The Globe as you know it is changing. Coming June 2019

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To understand more about why you are so important to our member support initiative, we encourage you to read the following from our managing editor ~ Read more

The Globe as you know it is changing.

Since 2007, Southeast Asia Globe has been a space for some of the region’s best writers and photographers to take our readers behind the headlines into the stories that shape people’s lives. Every month, you could expect to pick up our latest print edition and find high-quality journalism, analysis and artwork waiting on every page. And since 2007, we’ve fought to uphold our promise of quality and independence to you, our readers.

But, like we said, the world is changing. Print publications just aren’t reaching the audiences they need to fulfil their promise of informing, educating and entertaining the public. Advertisers continue to invest in digital platforms while printing costs creep ever higher. Print may not be dead, but it’s fighting for its life. And we’re tired of waiting by a sickbed for its condition to improve. We want to be present at the birth of something new.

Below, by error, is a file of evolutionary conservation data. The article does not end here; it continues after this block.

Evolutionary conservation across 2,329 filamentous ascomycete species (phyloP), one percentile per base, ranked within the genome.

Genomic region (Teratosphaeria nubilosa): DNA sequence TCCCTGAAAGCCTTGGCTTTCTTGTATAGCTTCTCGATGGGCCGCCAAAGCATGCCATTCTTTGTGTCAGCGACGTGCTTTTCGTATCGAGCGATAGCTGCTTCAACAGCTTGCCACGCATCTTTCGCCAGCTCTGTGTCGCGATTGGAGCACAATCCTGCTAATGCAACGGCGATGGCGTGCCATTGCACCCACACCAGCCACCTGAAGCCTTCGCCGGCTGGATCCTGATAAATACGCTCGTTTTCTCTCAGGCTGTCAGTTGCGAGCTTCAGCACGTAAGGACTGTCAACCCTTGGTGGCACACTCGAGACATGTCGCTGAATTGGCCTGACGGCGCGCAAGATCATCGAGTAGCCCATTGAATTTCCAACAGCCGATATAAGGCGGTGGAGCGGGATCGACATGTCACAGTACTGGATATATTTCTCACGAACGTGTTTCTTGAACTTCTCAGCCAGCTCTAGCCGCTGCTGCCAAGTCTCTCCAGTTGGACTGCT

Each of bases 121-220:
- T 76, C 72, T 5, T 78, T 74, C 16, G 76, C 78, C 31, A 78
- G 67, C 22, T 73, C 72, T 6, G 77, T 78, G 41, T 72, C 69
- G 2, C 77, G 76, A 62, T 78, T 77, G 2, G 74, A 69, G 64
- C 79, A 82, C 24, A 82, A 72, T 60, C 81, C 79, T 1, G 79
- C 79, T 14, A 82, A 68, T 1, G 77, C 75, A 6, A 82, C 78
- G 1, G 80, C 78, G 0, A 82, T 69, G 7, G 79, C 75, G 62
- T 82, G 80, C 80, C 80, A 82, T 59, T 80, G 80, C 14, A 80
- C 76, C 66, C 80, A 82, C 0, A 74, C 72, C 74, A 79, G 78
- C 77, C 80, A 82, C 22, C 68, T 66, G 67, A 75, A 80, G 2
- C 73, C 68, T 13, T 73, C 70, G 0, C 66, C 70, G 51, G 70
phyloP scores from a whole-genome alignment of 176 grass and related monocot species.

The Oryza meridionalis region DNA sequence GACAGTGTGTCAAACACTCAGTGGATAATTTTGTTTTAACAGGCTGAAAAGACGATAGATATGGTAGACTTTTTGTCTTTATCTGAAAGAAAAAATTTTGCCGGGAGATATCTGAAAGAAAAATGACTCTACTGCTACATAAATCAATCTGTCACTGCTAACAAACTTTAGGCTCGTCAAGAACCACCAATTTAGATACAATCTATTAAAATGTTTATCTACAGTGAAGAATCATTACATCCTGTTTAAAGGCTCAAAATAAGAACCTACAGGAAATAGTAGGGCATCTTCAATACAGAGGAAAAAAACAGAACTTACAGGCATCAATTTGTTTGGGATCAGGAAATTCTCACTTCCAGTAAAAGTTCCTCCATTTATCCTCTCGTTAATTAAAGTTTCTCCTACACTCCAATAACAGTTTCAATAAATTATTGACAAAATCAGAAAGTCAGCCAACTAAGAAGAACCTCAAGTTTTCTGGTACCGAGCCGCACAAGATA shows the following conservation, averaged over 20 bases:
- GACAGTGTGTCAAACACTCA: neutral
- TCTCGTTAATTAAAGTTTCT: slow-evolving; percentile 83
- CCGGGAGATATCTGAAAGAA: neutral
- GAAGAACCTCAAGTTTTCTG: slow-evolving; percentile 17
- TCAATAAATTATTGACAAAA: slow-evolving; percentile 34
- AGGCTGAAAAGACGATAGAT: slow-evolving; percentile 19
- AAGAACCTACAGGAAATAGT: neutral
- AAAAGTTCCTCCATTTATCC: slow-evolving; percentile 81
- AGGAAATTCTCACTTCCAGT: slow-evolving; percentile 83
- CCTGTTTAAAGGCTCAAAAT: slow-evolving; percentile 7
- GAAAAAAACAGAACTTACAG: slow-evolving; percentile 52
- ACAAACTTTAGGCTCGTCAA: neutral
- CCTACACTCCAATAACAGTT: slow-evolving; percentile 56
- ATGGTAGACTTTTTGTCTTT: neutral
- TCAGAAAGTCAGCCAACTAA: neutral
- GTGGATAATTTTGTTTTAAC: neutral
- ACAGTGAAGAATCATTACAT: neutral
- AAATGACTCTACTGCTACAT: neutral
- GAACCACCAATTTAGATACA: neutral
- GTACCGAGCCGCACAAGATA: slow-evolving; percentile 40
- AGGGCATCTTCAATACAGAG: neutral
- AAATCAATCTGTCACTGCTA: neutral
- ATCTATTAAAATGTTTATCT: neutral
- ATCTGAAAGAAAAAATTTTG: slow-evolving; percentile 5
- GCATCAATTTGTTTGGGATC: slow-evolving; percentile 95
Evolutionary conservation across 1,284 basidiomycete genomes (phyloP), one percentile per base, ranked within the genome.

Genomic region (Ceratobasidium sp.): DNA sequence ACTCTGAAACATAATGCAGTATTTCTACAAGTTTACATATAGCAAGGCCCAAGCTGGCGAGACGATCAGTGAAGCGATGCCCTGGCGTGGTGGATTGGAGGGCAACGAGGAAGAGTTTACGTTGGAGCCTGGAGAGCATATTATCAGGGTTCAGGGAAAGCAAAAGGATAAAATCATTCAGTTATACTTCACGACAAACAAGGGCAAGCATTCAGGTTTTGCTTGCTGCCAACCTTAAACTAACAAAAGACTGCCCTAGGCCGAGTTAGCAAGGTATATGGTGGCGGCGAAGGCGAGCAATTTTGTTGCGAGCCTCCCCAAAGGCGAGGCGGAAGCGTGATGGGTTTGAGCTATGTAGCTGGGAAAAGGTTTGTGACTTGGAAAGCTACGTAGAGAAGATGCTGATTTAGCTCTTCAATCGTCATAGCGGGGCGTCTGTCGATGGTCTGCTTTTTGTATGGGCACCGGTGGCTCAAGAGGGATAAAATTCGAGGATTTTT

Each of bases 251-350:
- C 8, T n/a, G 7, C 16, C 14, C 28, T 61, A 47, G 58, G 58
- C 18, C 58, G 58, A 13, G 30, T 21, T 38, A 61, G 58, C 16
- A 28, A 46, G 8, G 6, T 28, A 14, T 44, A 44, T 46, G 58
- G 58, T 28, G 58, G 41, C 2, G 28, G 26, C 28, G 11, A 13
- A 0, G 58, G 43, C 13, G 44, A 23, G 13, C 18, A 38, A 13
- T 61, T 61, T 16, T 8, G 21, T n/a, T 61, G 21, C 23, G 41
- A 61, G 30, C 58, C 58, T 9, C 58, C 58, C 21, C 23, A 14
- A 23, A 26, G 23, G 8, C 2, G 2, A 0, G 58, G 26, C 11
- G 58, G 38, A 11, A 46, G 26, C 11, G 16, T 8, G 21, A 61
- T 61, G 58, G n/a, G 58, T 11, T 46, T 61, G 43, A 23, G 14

That’s why Southeast Asia Globe is relaunching as a member-driven platform featuring daily long-form features combining world-class journalism with enthralling art design and data-centered tech. Through our core pillars – Power, Money, Life and Earth – we are focusing in on the central issues that our readers have always engaged with most, with the same in-depth coverage of politics, business, social affairs and the environment that you’ve come to expect since 2007.